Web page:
So...what does that mean lawyer boy? This:
- If the dead person owned real estate, the affidavit doesn't work.
- If the dead person owned other types of property that all together total more than $50,000, the affidavit doesn't work.
- You still have to pay inheritance taxes, if any are due.
- You still have to pay the creditors, if any.
- You still have to pay the state back for any Medicaid debts due.
- Otherwise, you use the affidavit to transfer those small estates.
Here's a common scenario where the affidavit could be used:
John Smith passes away. When he died, he owned his truck, lived in an apartment, had a checking account with $5,000 in it, a savings account balance of $32,670, and the complete collection of all the Journey albums and CD's issued. As his 3 children are carefully dividing dad's Journey album collection, the question comes around to who is going to handle the job of getting the bank account money and the truck. Contrary to the belief of some, the bank won't just hand over money to the family "just because they are family". However, if dad had a will that left his assets to his kids -or- dad did not have a will, but he did not have a spouse and his kids are all surviving, one of the kids could provide the affidavit with the super-secret language to the bank and the bank will issue a check for the bank account balances. That child can then pay any bills dad left behind (rent, utilities, etc.) and then divide the rest out to their siblings. No probate. No public notice. Lower attorney fees.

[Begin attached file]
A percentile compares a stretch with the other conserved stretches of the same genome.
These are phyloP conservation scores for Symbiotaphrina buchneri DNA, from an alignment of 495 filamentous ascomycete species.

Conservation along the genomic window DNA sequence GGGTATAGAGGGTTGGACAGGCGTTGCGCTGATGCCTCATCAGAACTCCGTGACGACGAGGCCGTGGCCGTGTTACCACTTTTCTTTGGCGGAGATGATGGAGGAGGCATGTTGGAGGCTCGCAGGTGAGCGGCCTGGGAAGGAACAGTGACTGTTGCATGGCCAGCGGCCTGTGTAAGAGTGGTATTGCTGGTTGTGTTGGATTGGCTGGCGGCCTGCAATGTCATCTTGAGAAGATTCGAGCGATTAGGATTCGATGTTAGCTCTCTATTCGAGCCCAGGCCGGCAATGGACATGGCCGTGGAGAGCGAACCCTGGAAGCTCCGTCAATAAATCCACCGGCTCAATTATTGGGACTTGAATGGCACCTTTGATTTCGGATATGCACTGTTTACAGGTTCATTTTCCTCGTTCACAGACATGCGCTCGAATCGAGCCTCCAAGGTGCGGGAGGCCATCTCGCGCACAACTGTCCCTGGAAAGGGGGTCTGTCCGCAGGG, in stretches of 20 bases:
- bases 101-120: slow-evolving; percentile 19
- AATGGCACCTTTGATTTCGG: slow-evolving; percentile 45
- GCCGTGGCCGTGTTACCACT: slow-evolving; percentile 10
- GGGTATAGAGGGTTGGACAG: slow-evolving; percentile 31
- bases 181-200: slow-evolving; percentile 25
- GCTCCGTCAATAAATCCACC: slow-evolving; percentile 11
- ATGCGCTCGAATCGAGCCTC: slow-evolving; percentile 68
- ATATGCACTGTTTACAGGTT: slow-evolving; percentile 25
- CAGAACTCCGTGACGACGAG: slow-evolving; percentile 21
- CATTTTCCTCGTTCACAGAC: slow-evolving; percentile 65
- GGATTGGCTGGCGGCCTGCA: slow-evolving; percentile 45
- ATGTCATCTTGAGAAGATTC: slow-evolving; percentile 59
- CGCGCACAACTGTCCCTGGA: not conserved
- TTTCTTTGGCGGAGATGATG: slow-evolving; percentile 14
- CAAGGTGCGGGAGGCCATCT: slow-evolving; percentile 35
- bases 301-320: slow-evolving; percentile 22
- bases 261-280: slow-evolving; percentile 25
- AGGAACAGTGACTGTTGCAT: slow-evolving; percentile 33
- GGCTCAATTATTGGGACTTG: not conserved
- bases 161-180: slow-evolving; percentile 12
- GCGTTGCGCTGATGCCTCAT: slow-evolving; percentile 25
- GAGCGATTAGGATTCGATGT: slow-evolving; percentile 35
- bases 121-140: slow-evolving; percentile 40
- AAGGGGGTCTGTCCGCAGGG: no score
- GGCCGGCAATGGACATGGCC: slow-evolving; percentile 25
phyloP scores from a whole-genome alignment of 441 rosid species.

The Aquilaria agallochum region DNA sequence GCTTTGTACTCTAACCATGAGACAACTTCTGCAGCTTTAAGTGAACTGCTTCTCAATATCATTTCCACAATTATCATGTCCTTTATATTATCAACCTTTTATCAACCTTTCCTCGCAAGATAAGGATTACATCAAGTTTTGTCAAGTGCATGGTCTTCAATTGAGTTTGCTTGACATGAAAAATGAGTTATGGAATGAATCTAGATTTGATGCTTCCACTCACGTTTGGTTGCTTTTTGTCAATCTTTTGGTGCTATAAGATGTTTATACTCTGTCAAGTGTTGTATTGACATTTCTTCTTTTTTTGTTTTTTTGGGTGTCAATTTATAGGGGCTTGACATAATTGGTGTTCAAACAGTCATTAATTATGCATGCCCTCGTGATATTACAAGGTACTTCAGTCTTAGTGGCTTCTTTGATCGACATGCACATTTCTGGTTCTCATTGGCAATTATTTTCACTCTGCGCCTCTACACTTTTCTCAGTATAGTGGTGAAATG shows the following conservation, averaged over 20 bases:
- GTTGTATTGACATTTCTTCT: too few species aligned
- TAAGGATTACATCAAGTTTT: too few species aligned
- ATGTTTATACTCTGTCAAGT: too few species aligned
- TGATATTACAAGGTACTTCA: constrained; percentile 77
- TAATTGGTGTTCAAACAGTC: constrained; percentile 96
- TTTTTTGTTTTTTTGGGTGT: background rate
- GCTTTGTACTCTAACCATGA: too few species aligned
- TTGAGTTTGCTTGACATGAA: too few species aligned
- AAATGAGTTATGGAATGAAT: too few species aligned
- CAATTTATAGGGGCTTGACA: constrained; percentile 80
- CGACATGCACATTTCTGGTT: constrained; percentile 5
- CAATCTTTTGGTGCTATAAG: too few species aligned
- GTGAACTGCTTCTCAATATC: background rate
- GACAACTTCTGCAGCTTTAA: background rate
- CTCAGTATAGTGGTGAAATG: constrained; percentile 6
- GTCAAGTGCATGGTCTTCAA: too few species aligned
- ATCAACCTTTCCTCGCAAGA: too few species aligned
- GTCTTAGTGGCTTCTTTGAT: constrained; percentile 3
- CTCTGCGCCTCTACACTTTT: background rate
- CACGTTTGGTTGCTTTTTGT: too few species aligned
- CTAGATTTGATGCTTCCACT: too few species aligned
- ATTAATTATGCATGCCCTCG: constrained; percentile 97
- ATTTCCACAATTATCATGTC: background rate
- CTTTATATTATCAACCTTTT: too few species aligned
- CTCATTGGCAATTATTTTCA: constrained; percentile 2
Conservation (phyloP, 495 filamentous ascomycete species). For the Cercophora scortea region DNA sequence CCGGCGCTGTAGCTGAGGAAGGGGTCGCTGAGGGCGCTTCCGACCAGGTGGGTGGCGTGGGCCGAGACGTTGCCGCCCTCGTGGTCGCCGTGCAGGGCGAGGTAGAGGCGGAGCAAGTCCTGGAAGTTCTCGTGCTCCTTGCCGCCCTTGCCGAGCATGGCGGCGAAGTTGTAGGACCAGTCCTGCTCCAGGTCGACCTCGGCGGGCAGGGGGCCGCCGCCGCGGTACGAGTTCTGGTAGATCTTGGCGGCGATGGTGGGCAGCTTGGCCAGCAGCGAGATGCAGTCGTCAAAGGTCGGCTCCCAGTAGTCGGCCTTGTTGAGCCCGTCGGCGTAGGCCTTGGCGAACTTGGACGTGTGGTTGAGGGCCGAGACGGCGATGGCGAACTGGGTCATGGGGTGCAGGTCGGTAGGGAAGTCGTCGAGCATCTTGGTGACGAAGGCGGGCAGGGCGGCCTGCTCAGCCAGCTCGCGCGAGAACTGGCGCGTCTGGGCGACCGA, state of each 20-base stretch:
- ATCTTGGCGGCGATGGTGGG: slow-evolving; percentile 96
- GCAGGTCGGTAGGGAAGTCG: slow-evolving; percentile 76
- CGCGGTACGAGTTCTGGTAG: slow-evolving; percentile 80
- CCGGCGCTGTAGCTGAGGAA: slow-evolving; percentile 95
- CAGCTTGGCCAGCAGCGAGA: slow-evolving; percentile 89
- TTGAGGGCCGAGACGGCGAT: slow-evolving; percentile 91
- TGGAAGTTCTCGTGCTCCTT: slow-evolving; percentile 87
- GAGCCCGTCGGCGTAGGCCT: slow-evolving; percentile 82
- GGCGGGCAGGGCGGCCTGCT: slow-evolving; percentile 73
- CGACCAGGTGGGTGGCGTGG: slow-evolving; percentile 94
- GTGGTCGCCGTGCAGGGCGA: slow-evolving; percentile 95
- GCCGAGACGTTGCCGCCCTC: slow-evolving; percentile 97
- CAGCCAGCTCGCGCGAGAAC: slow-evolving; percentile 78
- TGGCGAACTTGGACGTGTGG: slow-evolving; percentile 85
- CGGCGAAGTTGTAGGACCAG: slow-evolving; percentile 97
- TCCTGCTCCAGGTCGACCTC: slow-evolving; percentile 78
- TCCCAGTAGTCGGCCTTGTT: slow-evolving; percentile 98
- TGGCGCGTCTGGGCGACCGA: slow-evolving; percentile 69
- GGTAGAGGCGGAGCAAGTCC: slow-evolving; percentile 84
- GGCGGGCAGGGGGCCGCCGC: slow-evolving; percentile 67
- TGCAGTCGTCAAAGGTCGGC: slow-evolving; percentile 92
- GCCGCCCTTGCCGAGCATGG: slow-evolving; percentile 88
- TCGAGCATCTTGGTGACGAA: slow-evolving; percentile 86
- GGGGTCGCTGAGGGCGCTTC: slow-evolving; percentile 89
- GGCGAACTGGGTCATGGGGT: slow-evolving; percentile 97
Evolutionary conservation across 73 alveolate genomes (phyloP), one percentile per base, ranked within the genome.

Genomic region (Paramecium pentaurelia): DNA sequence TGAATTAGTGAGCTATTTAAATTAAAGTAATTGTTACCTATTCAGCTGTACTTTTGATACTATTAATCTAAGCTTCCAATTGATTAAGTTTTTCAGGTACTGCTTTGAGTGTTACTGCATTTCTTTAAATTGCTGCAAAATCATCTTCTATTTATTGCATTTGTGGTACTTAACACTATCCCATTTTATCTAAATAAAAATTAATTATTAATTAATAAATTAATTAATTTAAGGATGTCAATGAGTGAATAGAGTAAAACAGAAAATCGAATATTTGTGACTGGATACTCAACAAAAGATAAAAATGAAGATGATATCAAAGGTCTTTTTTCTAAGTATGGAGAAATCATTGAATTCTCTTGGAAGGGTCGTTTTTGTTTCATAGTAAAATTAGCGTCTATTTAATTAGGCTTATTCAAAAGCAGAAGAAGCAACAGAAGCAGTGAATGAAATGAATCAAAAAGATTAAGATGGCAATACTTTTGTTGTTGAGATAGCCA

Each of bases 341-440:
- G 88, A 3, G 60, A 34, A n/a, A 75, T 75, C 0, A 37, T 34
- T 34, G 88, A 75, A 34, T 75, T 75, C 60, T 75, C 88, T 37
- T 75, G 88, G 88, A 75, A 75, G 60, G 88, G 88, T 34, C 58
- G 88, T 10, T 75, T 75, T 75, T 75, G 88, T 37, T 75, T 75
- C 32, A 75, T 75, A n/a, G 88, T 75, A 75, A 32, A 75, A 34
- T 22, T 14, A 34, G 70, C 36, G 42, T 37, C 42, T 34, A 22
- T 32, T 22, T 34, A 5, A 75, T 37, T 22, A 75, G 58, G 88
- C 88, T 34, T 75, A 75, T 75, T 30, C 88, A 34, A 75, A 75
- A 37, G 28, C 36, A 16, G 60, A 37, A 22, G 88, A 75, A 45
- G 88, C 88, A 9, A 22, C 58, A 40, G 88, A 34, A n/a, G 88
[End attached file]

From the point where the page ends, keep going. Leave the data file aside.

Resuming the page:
There are different examples where this affidavit could be used (some even include scenarios where the decedent has a multi-million dollar estate) to transfer assets that: (1) don't have a beneficiary listed or (2) don't have a joint owner, but (3) total less than the $50,000. When you are talking about minimum probate fees in the $2,000 range and timeframe of 7 months to a year or more, this could be an opportunity to simplify the process, shorten the time, and save funds.
Before you try to do this on your own (which you can...but you can do a lot of stuff on your own, like surgery, but that doesn't mean you should) visit with a Trusts and Estates Iowa attorney to walk you through the steps and save yourself some time and frustration.